Fierce gun battles and explosions result in a large projection of noise which can result in both immediate and cumulative impairment to hearing, particularly to very young children and the elderly.  An article entitled “Noise Pollution: A Modern Plague” highlights seven adverse health effects of noise.  These include: hearing impairment, interference with spoken communication, sleep disturbances, cardiovascular disturbances, disturbances in mental health, impaired task performance, and negative social behaviour and annoyance reactions.  All the members of the battalion under the instruction of the Commandant suffered from more than one of these negative effects to their health.  The character, Strika for instance who was already a member of the NDF when Agu joined never says a word in the movie, however, he is able to communicate in other ways.  Perhaps prolonged exposure to loud noises is what led him to have an impaired ability to speak.

During the war the men, who wore very minimal to no sort of personal protective equipment (PPE) were exposed to a lot of inevitable smoke and gunpowder inhalation which put them at great risk for respiratory illness.  According to Section 32 of The OSH Act, respiratory protection of an approved standard should be provided and maintained by use of all persons.  Therefore, the men should have been given appropriate equipment to support respiratory protection.

Within the village itself poverty is evident.  There exists dilapidated infrastructure, which previously sustained severe damage due to the raging warfare.  As such, the occupants and those in the vicinity of these buildings are most susceptible to getting injured.  The fallen houses present slip, trip and fall hazards due to the rubble left behind.

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Figure 1: Aftermath of an explosion in the village.

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Figure 2: Damaged houses and rubble as a result of warfare.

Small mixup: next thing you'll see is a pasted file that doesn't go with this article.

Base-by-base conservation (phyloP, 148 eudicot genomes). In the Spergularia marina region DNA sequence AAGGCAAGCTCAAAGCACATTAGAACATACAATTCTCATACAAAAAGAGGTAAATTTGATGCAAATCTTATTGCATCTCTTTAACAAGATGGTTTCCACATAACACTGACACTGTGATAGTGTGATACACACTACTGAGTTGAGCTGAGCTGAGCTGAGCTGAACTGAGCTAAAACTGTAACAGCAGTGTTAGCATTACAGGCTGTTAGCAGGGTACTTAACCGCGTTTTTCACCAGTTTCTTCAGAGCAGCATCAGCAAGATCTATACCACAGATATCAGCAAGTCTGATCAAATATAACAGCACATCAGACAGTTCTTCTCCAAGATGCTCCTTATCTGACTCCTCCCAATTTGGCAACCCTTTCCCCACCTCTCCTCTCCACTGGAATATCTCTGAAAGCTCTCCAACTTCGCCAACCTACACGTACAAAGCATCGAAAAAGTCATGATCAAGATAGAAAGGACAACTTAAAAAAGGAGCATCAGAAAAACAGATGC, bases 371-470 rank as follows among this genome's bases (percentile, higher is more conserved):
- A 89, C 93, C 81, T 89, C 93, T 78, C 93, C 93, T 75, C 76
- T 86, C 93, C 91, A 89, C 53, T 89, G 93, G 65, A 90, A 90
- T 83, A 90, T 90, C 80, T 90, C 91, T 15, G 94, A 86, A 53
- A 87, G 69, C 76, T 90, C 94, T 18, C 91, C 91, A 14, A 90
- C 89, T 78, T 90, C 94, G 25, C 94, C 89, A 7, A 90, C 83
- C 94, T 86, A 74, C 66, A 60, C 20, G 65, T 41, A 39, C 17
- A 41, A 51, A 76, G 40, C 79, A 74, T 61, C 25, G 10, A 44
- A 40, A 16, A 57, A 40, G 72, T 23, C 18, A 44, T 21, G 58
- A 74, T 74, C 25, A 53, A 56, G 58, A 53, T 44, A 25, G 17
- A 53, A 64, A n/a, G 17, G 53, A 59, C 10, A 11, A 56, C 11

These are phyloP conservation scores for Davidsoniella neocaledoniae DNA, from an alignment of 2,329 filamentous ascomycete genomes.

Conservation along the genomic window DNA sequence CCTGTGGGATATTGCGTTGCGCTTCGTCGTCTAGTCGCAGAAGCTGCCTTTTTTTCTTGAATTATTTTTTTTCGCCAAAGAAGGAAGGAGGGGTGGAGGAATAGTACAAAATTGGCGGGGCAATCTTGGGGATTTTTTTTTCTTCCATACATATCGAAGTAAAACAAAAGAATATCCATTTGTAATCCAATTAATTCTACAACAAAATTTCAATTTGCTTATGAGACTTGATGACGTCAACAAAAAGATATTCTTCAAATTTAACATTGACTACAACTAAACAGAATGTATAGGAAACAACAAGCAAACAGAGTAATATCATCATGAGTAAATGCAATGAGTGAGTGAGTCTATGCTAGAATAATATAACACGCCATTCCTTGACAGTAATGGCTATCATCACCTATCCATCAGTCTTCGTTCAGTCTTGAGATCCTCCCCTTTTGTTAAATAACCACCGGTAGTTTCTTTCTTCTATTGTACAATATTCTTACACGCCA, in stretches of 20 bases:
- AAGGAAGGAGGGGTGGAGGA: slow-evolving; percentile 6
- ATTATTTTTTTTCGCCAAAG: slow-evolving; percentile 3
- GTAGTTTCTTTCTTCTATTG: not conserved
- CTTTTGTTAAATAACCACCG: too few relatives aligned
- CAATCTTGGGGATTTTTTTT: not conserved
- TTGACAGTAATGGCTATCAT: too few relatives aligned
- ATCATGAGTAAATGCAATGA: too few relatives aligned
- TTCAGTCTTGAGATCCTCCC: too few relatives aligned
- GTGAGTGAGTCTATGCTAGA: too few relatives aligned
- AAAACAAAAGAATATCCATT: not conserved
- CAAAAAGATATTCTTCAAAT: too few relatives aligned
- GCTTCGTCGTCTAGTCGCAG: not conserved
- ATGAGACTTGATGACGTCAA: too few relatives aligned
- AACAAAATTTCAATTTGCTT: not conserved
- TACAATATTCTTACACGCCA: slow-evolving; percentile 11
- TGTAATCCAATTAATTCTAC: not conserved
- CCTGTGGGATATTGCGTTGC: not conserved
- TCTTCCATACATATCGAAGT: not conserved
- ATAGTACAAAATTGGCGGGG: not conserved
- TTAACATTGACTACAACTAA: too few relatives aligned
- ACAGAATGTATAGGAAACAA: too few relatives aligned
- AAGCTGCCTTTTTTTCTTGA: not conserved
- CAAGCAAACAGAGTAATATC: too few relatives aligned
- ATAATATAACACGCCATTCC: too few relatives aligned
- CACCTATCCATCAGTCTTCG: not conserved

It was observed that the NDF soldiers did not have PPE, whereas the members of the other legions were fully outfitted in helmets, boots, gloves and army suits.  The only equipment and ammunition Agu and his fellow soldiers had was what they had stolen from opposing troops that they killed.  Despite this, there was still insufficient PPE for every member of the NDF to receive full protection.

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Figure 3: Agu and his NDF members without proper PPE.

Ergonomic Hazards

Ergonomic hazards are those hazards that harm the musculoskeletal system due to repetitive movement, improper handling of equipment, job or tasks or poor body positioning. (Australian Government- Comcare n.d.).

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Figure 4: Poor posture and body positioning to full the container with water

As displayed in Figure 4 above, we see a young boy bending to full water into a container.  In order to obtain water from this particular pipe, he has to pull up the lever and continuously push down to pump the water.  This continuous pumping action can cause strain and sprain to arms, shoulders and back. He then has to lift this container which is obviously too heavy for someone his size to be carrying, resulting in him appearing to be straining.  Instead, to transport the container of water, there is the option of someone greater in size who is capable of handling a heavier load should be carrying it, or two people can take turns carrying it, or perhaps two persons can share the weight and carry it together. 

Figure 5 below shows us that the boy has to bend in an awkward position to sweep because the broom is very short.  Bending at such an angle, for such a long period of time can result in back injuries due to the poor body positioning and posture required to carry out such a task.  To remedy this, it is recommended that a broom with a longer stick (preferably about the same length as the height of the individual) be used to avoid having to bend consistently.

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Figure 5: Poor posture and body positioning required to sweep ground